Sounds of Seders, by Craig Taubman

We still sing things like “Had Gadya” and “Dayenu,” but seldom are they as memorable as the songs that come from the heart.

My three favorite Passover songs are:

1. Leaving On A Jet Plane
2. Dance Me to the End of Love
3. Sounds of Silence

Since I am a musician, most people assume that I lead incredibly musical sedarim.  While they are very celebratory, they are not particularly musical.

Since I make a living making music I try not to make music my life. I like to make a distinction between my role at work and my role at home. With that in mind we have created a tradition that allows the seder to evolve on its own, with less intervening and frontal leading on my part.

My favorite Passover songs illustrate the point.

1. Leaving On a Jet Plane.  Every holiday I ask my 84-year-old mother-in-law to free associate and share a song from her life's journey.  She loves musical theater; the Beatles; Peter, Paul and Mary; and Simon and Garfunkel.   Last year’s free association was travel songs.  Let me tell you, it is pretty cool to have everyone chime in on this classic new Passover song!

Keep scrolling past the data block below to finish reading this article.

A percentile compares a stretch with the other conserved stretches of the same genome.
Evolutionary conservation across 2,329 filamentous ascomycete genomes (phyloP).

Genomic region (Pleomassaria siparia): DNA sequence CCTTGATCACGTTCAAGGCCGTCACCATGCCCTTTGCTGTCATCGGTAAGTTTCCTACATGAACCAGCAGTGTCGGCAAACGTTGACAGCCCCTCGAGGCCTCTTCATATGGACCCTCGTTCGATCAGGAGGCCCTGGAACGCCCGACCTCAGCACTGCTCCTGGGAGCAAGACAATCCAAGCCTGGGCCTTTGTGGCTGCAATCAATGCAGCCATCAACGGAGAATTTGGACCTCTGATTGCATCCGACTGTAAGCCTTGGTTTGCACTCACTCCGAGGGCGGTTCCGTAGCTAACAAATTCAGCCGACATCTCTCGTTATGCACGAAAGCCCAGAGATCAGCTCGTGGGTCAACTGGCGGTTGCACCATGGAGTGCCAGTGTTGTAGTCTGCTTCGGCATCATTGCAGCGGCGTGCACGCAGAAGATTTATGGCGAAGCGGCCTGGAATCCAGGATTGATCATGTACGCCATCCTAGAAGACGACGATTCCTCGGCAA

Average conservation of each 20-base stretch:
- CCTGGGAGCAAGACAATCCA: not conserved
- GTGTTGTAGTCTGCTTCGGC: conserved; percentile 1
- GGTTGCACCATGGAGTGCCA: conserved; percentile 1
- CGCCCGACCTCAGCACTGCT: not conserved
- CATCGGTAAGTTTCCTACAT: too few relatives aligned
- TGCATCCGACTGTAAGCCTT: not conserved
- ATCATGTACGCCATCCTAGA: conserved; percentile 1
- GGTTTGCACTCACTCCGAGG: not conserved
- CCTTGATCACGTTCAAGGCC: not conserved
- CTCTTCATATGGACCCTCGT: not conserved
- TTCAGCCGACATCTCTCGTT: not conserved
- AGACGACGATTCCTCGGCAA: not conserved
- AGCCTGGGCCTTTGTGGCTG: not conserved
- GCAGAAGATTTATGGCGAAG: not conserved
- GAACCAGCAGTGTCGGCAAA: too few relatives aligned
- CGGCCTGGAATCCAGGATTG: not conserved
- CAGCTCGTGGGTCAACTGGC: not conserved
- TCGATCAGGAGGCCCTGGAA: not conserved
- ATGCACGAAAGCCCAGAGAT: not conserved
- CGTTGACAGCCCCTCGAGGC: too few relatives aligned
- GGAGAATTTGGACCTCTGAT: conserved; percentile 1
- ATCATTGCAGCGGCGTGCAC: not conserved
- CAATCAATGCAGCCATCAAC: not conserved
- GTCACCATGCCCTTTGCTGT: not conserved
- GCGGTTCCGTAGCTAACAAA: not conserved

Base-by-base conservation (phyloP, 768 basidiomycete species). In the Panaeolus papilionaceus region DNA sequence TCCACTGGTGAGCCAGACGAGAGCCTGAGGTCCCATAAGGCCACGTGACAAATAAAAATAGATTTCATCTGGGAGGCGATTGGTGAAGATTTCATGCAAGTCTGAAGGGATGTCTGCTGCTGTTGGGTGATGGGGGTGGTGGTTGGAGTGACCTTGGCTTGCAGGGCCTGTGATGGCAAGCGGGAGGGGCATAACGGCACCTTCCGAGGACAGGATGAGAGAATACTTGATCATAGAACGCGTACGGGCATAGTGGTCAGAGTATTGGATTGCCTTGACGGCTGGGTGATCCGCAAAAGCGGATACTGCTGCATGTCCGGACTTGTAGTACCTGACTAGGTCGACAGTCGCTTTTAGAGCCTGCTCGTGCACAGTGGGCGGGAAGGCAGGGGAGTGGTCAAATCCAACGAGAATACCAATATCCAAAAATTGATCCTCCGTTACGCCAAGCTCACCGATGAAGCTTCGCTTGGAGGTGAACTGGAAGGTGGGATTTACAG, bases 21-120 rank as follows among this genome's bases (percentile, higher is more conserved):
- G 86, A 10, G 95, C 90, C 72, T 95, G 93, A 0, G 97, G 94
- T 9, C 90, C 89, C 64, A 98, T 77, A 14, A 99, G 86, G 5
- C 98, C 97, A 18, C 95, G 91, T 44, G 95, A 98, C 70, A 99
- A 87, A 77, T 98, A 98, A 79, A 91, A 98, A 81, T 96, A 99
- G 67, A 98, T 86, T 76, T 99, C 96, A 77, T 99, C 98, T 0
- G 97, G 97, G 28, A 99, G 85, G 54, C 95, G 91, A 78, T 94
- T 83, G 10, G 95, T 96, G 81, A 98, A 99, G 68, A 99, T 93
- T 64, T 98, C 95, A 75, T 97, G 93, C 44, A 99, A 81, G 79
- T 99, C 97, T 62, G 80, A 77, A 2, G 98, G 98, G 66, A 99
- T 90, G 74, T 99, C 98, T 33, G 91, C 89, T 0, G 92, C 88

2. Dance Me Too The End Of Love.  Tradition suggests that we share love songs from Shir Hashirim (Song of Songs) at the first seder.   Last year we chose this classic Leonard Cohen song that had half the table in tears and the other half swooning!

3.  Sounds of Silence. In truth, we did not sing this song, but it does reflect an important aspect of our seder. Music is not just the notes. It also is the silence between the notes. The only thing that can bring a group together as well as song is silence.  We make room to sit quietly at our Passover festivities so that we can hear and feel the love of self, family, community and tradition.

We still sing things like “Had Gadya” and “Dayenu,” but seldom are they as memorable as the songs that come from the heart.

Chag Sameach!

 

For more Passover ideas and free music, visit www.craignco.com.

Craig Taubman is a musician who has engaged the Jewish community for almost 30 years. His passion for communal prayer is reflected in his CD projects, includingFriday Night Live, One Shabbat Morning and, his newest release, How Good.  Craig also creates soundtracks for Jewish life via his Celebrate series of music featuring hundreds of artists from all walks of life.